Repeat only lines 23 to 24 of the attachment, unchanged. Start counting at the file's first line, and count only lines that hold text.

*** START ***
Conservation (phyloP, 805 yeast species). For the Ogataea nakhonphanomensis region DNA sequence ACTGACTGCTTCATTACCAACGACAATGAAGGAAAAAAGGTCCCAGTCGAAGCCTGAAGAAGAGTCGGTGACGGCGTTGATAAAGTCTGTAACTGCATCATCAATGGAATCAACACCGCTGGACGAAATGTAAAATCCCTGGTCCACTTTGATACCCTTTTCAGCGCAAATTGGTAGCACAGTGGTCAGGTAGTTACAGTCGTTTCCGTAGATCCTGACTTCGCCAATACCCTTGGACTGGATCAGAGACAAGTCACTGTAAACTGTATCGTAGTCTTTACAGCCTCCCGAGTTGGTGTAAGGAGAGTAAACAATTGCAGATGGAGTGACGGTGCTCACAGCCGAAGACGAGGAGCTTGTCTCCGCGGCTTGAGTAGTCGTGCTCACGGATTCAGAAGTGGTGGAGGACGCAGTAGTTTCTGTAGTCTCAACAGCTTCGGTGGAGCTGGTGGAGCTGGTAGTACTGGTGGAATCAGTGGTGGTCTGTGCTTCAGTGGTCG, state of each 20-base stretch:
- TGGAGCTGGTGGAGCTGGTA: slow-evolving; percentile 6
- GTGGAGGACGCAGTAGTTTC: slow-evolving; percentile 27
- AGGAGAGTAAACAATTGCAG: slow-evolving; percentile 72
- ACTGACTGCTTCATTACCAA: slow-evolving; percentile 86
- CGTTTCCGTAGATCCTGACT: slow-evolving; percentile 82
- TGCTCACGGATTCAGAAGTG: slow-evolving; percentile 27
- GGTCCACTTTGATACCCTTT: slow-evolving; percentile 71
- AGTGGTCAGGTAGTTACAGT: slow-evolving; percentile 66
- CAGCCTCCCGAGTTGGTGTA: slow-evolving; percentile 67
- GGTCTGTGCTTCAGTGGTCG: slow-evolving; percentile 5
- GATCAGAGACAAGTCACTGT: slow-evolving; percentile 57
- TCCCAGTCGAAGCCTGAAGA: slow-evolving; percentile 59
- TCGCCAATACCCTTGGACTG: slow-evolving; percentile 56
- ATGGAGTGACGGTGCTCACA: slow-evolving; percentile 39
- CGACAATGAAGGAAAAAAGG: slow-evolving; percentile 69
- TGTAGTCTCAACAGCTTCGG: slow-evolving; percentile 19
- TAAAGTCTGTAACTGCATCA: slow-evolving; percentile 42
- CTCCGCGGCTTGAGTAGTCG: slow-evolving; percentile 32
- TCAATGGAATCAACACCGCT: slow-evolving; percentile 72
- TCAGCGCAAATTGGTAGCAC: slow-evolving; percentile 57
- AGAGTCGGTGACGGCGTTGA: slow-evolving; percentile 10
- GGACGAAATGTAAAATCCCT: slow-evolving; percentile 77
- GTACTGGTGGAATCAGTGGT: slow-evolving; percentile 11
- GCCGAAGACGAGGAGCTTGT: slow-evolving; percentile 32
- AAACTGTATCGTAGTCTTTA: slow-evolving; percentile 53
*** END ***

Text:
- GGACGAAATGTAAAATCCCT: slow-evolving; percentile 77
- GTACTGGTGGAATCAGTGGT: slow-evolving; percentile 11